Silicon Valley's celebration of failure has gotten way out of hand.
Moralizing Technology: Understanding and Designing the Morality of Things By Peter-Paul Verbeek (University of Chicago Press, 183 pp., $25) JUST WEST OF SEOUL, on a man-made island in the Yellow Sea, a city is rising. Slated for completion by 2015, Songdo has been meticulously planned by engineers and architects and lavishly financed by money from the American real estate company Gale International and the investment bank Morgan Stanley.
Last week my colleague and coauthor Alan Berube talked about our new transit access in metropolitan America research using gadget metaphors. As it happens, the gadget metaphors are actually quite apt because of an exciting and unusual feature of this research: an interactive mapping application. We realized a couple months back that we were sitting on a mountain of local-based data--and that there would be no way to convey all the nuances in our standard long-form reporting. Instead of just privately parking it on our servers, we worked to get this data out to the public. For the first time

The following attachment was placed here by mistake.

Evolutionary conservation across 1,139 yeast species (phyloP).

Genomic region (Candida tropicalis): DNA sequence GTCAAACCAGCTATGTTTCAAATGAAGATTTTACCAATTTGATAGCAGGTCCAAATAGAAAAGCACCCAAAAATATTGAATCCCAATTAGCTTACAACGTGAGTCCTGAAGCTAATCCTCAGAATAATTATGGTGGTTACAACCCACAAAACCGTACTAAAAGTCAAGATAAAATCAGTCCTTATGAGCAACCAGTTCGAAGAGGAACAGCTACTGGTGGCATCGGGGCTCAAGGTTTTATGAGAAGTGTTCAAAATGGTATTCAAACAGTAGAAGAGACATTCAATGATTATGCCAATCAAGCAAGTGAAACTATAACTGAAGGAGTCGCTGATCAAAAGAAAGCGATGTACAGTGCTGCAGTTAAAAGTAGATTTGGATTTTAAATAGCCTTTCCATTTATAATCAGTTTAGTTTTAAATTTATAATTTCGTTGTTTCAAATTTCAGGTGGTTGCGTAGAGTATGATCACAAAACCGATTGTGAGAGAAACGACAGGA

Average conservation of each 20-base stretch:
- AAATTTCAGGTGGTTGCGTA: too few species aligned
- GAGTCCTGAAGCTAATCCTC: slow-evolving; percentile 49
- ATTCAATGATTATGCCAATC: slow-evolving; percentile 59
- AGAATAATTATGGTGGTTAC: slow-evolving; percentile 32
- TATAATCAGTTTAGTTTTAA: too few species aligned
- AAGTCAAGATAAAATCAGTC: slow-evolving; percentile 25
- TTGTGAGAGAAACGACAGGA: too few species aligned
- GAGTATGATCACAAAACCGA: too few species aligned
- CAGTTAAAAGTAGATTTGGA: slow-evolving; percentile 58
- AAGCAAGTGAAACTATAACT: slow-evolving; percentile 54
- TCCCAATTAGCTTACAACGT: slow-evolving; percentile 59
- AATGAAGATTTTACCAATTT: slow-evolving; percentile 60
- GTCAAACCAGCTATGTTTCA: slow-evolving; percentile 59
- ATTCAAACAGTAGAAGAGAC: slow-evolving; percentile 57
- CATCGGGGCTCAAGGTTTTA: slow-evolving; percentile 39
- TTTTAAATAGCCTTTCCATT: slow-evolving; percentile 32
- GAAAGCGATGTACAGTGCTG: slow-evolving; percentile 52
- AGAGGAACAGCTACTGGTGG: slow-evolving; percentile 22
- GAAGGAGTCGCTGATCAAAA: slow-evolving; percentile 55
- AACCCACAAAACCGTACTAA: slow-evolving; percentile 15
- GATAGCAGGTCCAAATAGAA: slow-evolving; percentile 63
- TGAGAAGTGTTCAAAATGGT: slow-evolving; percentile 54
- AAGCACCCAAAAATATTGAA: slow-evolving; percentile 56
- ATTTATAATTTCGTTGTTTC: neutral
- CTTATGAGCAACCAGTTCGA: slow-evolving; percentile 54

Auto industry buffs love the Chevy Volt, the new electric car from General Motors. But buyers? Not so much. At least, not yet. Chevrolet sold just 281 Volts in February, after selling just 321 in January. The car is selling far better than its closest competitor, the Nissan Leaf, but the volume is obviously low. GM says the problem is lack of supply, not lack of demand, and that sales will pick up once the company can make more cars. Fast Company has the story: Slow sales of the Volt are actually part of a planned strategy, explains Volt spokesperson Rob Peterson.
Via Tom Lawasky, the E.U.'s now testing out "road trains" in Britain, Spain, and Sweden as a way to make long-distance car travel more enjoyable. And what, pray tell, are road trains? Here's how a road train works: the convoy is controlled by a lead vehicle with a professional driver at the helm--one day, this is where all Formula 1 retirees will end up. The other cars communicate with the leader to join and leave the train when they want, thanks to wireless sensors and their existing sat nav systems.